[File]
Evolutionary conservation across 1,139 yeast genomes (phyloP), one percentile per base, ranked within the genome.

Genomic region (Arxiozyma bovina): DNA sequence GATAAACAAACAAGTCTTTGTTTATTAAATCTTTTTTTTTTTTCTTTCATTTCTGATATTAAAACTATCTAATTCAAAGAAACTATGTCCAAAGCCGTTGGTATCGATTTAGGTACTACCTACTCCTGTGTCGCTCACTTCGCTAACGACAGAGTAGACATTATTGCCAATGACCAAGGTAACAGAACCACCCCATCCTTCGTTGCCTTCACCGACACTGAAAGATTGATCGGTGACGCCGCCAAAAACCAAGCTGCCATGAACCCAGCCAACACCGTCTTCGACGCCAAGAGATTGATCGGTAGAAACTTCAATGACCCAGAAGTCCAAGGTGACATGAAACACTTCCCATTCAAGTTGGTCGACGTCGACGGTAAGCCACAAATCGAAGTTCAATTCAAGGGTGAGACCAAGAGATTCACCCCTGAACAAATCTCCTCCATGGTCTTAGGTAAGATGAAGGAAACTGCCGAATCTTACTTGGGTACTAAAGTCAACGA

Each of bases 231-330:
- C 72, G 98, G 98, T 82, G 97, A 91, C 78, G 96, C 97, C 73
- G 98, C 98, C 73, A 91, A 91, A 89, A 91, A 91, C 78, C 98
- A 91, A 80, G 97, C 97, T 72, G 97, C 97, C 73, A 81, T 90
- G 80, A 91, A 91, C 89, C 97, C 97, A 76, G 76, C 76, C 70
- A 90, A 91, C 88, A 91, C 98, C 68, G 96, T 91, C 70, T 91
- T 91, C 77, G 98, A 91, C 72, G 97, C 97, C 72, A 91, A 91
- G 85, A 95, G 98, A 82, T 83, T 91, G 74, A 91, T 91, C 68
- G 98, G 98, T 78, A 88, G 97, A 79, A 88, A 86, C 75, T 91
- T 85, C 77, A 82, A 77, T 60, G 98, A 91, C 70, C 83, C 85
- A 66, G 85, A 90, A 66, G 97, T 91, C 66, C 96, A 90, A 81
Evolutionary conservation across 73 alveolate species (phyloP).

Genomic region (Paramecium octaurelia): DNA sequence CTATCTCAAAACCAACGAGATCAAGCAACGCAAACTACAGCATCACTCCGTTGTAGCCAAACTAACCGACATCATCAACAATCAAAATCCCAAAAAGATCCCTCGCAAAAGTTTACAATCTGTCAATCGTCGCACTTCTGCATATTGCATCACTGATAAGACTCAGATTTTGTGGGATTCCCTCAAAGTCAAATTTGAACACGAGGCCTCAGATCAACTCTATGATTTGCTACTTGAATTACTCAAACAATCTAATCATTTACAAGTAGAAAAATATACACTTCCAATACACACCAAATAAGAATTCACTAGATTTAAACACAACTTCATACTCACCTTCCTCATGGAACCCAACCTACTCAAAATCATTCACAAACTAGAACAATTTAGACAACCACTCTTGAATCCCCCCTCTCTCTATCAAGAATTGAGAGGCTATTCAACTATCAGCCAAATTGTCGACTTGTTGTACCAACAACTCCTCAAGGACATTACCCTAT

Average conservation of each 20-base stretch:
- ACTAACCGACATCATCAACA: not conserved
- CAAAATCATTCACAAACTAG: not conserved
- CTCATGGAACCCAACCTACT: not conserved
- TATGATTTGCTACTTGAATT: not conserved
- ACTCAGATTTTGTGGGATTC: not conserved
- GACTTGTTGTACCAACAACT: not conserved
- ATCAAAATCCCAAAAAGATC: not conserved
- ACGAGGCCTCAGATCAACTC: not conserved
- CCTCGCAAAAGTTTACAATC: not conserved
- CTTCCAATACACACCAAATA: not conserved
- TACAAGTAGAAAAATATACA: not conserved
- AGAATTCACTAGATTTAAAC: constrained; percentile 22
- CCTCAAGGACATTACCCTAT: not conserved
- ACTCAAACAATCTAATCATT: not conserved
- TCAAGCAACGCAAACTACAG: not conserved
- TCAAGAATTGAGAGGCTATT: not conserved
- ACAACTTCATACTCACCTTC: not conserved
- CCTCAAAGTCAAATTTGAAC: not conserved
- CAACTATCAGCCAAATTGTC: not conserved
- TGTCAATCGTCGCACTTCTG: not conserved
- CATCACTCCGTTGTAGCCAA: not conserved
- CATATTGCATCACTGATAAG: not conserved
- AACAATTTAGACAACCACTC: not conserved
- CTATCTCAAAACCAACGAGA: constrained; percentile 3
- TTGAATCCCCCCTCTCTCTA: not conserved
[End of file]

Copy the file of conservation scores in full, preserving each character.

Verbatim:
Evolutionary conservation across 1,139 yeast genomes (phyloP), one percentile per base, ranked within the genome.

Genomic region (Arxiozyma bovina): DNA sequence GATAAACAAACAAGTCTTTGTTTATTAAATCTTTTTTTTTTTTCTTTCATTTCTGATATTAAAACTATCTAATTCAAAGAAACTATGTCCAAAGCCGTTGGTATCGATTTAGGTACTACCTACTCCTGTGTCGCTCACTTCGCTAACGACAGAGTAGACATTATTGCCAATGACCAAGGTAACAGAACCACCCCATCCTTCGTTGCCTTCACCGACACTGAAAGATTGATCGGTGACGCCGCCAAAAACCAAGCTGCCATGAACCCAGCCAACACCGTCTTCGACGCCAAGAGATTGATCGGTAGAAACTTCAATGACCCAGAAGTCCAAGGTGACATGAAACACTTCCCATTCAAGTTGGTCGACGTCGACGGTAAGCCACAAATCGAAGTTCAATTCAAGGGTGAGACCAAGAGATTCACCCCTGAACAAATCTCCTCCATGGTCTTAGGTAAGATGAAGGAAACTGCCGAATCTTACTTGGGTACTAAAGTCAACGA

Each of bases 231-330:
- C 72, G 98, G 98, T 82, G 97, A 91, C 78, G 96, C 97, C 73
- G 98, C 98, C 73, A 91, A 91, A 89, A 91, A 91, C 78, C 98
- A 91, A 80, G 97, C 97, T 72, G 97, C 97, C 73, A 81, T 90
- G 80, A 91, A 91, C 89, C 97, C 97, A 76, G 76, C 76, C 70
- A 90, A 91, C 88, A 91, C 98, C 68, G 96, T 91, C 70, T 91
- T 91, C 77, G 98, A 91, C 72, G 97, C 97, C 72, A 91, A 91
- G 85, A 95, G 98, A 82, T 83, T 91, G 74, A 91, T 91, C 68
- G 98, G 98, T 78, A 88, G 97, A 79, A 88, A 86, C 75, T 91
- T 85, C 77, A 82, A 77, T 60, G 98, A 91, C 70, C 83, C 85
- A 66, G 85, A 90, A 66, G 97, T 91, C 66, C 96, A 90, A 81
Evolutionary conservation across 73 alveolate species (phyloP).

Genomic region (Paramecium octaurelia): DNA sequence CTATCTCAAAACCAACGAGATCAAGCAACGCAAACTACAGCATCACTCCGTTGTAGCCAAACTAACCGACATCATCAACAATCAAAATCCCAAAAAGATCCCTCGCAAAAGTTTACAATCTGTCAATCGTCGCACTTCTGCATATTGCATCACTGATAAGACTCAGATTTTGTGGGATTCCCTCAAAGTCAAATTTGAACACGAGGCCTCAGATCAACTCTATGATTTGCTACTTGAATTACTCAAACAATCTAATCATTTACAAGTAGAAAAATATACACTTCCAATACACACCAAATAAGAATTCACTAGATTTAAACACAACTTCATACTCACCTTCCTCATGGAACCCAACCTACTCAAAATCATTCACAAACTAGAACAATTTAGACAACCACTCTTGAATCCCCCCTCTCTCTATCAAGAATTGAGAGGCTATTCAACTATCAGCCAAATTGTCGACTTGTTGTACCAACAACTCCTCAAGGACATTACCCTAT

Average conservation of each 20-base stretch:
- ACTAACCGACATCATCAACA: not conserved
- CAAAATCATTCACAAACTAG: not conserved
- CTCATGGAACCCAACCTACT: not conserved
- TATGATTTGCTACTTGAATT: not conserved
- ACTCAGATTTTGTGGGATTC: not conserved
- GACTTGTTGTACCAACAACT: not conserved
- ATCAAAATCCCAAAAAGATC: not conserved
- ACGAGGCCTCAGATCAACTC: not conserved
- CCTCGCAAAAGTTTACAATC: not conserved
- CTTCCAATACACACCAAATA: not conserved
- TACAAGTAGAAAAATATACA: not conserved
- AGAATTCACTAGATTTAAAC: constrained; percentile 22
- CCTCAAGGACATTACCCTAT: not conserved
- ACTCAAACAATCTAATCATT: not conserved
- TCAAGCAACGCAAACTACAG: not conserved
- TCAAGAATTGAGAGGCTATT: not conserved
- ACAACTTCATACTCACCTTC: not conserved
- CCTCAAAGTCAAATTTGAAC: not conserved
- CAACTATCAGCCAAATTGTC: not conserved
- TGTCAATCGTCGCACTTCTG: not conserved
- CATCACTCCGTTGTAGCCAA: not conserved
- CATATTGCATCACTGATAAG: not conserved
- AACAATTTAGACAACCACTC: not conserved
- CTATCTCAAAACCAACGAGA: constrained; percentile 3
- TTGAATCCCCCCTCTCTCTA: not conserved